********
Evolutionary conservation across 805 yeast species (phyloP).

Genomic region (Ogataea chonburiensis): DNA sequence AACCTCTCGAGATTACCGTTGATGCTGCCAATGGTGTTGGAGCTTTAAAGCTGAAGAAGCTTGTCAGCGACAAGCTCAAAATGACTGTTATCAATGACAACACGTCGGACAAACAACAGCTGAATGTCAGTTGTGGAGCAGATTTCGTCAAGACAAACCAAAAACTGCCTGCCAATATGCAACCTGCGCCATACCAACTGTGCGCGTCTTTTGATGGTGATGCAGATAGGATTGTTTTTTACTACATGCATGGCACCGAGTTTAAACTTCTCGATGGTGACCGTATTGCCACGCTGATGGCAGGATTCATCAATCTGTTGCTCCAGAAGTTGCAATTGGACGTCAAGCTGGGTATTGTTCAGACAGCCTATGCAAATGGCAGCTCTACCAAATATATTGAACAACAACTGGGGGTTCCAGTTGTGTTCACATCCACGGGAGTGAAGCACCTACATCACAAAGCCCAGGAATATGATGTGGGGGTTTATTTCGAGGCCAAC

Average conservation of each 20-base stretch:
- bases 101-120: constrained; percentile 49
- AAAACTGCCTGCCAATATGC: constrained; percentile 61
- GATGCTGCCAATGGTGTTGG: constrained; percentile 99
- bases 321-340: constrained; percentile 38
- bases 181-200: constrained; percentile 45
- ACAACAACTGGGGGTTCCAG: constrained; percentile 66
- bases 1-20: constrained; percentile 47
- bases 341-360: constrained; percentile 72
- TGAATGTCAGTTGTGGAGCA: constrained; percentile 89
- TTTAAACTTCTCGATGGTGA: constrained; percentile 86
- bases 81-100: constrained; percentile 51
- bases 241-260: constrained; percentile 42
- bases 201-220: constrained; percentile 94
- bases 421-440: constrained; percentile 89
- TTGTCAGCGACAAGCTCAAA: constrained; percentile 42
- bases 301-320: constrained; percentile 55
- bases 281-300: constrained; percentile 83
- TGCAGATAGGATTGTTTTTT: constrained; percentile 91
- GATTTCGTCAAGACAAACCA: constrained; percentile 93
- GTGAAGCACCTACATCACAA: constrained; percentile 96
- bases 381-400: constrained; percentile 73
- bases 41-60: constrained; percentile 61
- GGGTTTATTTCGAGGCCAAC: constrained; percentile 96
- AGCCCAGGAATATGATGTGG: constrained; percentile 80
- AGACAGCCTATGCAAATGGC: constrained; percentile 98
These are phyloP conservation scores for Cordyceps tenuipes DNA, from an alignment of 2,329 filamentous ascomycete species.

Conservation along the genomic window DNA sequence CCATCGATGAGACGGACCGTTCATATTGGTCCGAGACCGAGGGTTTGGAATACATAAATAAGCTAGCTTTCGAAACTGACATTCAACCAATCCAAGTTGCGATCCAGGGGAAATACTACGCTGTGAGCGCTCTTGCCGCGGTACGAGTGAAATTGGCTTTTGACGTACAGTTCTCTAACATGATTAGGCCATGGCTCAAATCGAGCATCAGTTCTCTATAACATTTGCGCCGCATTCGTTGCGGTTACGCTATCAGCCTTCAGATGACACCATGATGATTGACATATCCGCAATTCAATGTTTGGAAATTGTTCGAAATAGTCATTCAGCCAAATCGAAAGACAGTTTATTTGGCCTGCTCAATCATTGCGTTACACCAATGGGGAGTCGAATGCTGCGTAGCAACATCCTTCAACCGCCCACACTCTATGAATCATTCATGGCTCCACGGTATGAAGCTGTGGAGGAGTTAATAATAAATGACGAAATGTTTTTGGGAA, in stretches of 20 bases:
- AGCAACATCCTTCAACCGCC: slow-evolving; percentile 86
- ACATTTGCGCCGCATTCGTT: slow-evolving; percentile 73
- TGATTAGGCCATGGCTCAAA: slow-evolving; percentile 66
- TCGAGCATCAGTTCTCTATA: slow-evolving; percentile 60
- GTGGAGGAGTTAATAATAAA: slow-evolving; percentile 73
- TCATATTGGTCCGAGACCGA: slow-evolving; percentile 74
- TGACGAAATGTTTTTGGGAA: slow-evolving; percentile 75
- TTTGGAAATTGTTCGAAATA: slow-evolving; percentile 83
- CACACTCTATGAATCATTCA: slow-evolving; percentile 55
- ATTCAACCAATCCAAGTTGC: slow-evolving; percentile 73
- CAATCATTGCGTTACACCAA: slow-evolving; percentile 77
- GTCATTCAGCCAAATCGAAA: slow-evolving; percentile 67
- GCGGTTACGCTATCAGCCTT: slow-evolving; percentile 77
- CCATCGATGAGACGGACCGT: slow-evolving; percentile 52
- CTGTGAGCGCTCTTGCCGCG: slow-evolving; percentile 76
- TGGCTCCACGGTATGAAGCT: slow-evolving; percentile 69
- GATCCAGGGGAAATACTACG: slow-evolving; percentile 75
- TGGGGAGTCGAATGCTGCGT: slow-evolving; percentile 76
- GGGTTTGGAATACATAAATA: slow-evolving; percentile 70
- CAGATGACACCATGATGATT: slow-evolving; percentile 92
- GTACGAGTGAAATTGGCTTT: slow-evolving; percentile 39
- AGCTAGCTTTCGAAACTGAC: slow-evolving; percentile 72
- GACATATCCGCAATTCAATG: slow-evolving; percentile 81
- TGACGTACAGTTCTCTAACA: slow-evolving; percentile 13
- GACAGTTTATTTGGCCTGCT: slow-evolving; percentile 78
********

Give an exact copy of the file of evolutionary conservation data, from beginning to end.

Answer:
Evolutionary conservation across 805 yeast species (phyloP).

Genomic region (Ogataea chonburiensis): DNA sequence AACCTCTCGAGATTACCGTTGATGCTGCCAATGGTGTTGGAGCTTTAAAGCTGAAGAAGCTTGTCAGCGACAAGCTCAAAATGACTGTTATCAATGACAACACGTCGGACAAACAACAGCTGAATGTCAGTTGTGGAGCAGATTTCGTCAAGACAAACCAAAAACTGCCTGCCAATATGCAACCTGCGCCATACCAACTGTGCGCGTCTTTTGATGGTGATGCAGATAGGATTGTTTTTTACTACATGCATGGCACCGAGTTTAAACTTCTCGATGGTGACCGTATTGCCACGCTGATGGCAGGATTCATCAATCTGTTGCTCCAGAAGTTGCAATTGGACGTCAAGCTGGGTATTGTTCAGACAGCCTATGCAAATGGCAGCTCTACCAAATATATTGAACAACAACTGGGGGTTCCAGTTGTGTTCACATCCACGGGAGTGAAGCACCTACATCACAAAGCCCAGGAATATGATGTGGGGGTTTATTTCGAGGCCAAC

Average conservation of each 20-base stretch:
- bases 101-120: constrained; percentile 49
- AAAACTGCCTGCCAATATGC: constrained; percentile 61
- GATGCTGCCAATGGTGTTGG: constrained; percentile 99
- bases 321-340: constrained; percentile 38
- bases 181-200: constrained; percentile 45
- ACAACAACTGGGGGTTCCAG: constrained; percentile 66
- bases 1-20: constrained; percentile 47
- bases 341-360: constrained; percentile 72
- TGAATGTCAGTTGTGGAGCA: constrained; percentile 89
- TTTAAACTTCTCGATGGTGA: constrained; percentile 86
- bases 81-100: constrained; percentile 51
- bases 241-260: constrained; percentile 42
- bases 201-220: constrained; percentile 94
- bases 421-440: constrained; percentile 89
- TTGTCAGCGACAAGCTCAAA: constrained; percentile 42
- bases 301-320: constrained; percentile 55
- bases 281-300: constrained; percentile 83
- TGCAGATAGGATTGTTTTTT: constrained; percentile 91
- GATTTCGTCAAGACAAACCA: constrained; percentile 93
- GTGAAGCACCTACATCACAA: constrained; percentile 96
- bases 381-400: constrained; percentile 73
- bases 41-60: constrained; percentile 61
- GGGTTTATTTCGAGGCCAAC: constrained; percentile 96
- AGCCCAGGAATATGATGTGG: constrained; percentile 80
- AGACAGCCTATGCAAATGGC: constrained; percentile 98
These are phyloP conservation scores for Cordyceps tenuipes DNA, from an alignment of 2,329 filamentous ascomycete species.

Conservation along the genomic window DNA sequence CCATCGATGAGACGGACCGTTCATATTGGTCCGAGACCGAGGGTTTGGAATACATAAATAAGCTAGCTTTCGAAACTGACATTCAACCAATCCAAGTTGCGATCCAGGGGAAATACTACGCTGTGAGCGCTCTTGCCGCGGTACGAGTGAAATTGGCTTTTGACGTACAGTTCTCTAACATGATTAGGCCATGGCTCAAATCGAGCATCAGTTCTCTATAACATTTGCGCCGCATTCGTTGCGGTTACGCTATCAGCCTTCAGATGACACCATGATGATTGACATATCCGCAATTCAATGTTTGGAAATTGTTCGAAATAGTCATTCAGCCAAATCGAAAGACAGTTTATTTGGCCTGCTCAATCATTGCGTTACACCAATGGGGAGTCGAATGCTGCGTAGCAACATCCTTCAACCGCCCACACTCTATGAATCATTCATGGCTCCACGGTATGAAGCTGTGGAGGAGTTAATAATAAATGACGAAATGTTTTTGGGAA, in stretches of 20 bases:
- AGCAACATCCTTCAACCGCC: slow-evolving; percentile 86
- ACATTTGCGCCGCATTCGTT: slow-evolving; percentile 73
- TGATTAGGCCATGGCTCAAA: slow-evolving; percentile 66
- TCGAGCATCAGTTCTCTATA: slow-evolving; percentile 60
- GTGGAGGAGTTAATAATAAA: slow-evolving; percentile 73
- TCATATTGGTCCGAGACCGA: slow-evolving; percentile 74
- TGACGAAATGTTTTTGGGAA: slow-evolving; percentile 75
- TTTGGAAATTGTTCGAAATA: slow-evolving; percentile 83
- CACACTCTATGAATCATTCA: slow-evolving; percentile 55
- ATTCAACCAATCCAAGTTGC: slow-evolving; percentile 73
- CAATCATTGCGTTACACCAA: slow-evolving; percentile 77
- GTCATTCAGCCAAATCGAAA: slow-evolving; percentile 67
- GCGGTTACGCTATCAGCCTT: slow-evolving; percentile 77
- CCATCGATGAGACGGACCGT: slow-evolving; percentile 52
- CTGTGAGCGCTCTTGCCGCG: slow-evolving; percentile 76
- TGGCTCCACGGTATGAAGCT: slow-evolving; percentile 69
- GATCCAGGGGAAATACTACG: slow-evolving; percentile 75
- TGGGGAGTCGAATGCTGCGT: slow-evolving; percentile 76
- GGGTTTGGAATACATAAATA: slow-evolving; percentile 70
- CAGATGACACCATGATGATT: slow-evolving; percentile 92
- GTACGAGTGAAATTGGCTTT: slow-evolving; percentile 39
- AGCTAGCTTTCGAAACTGAC: slow-evolving; percentile 72
- GACATATCCGCAATTCAATG: slow-evolving; percentile 81
- TGACGTACAGTTCTCTAACA: slow-evolving; percentile 13
- GACAGTTTATTTGGCCTGCT: slow-evolving; percentile 78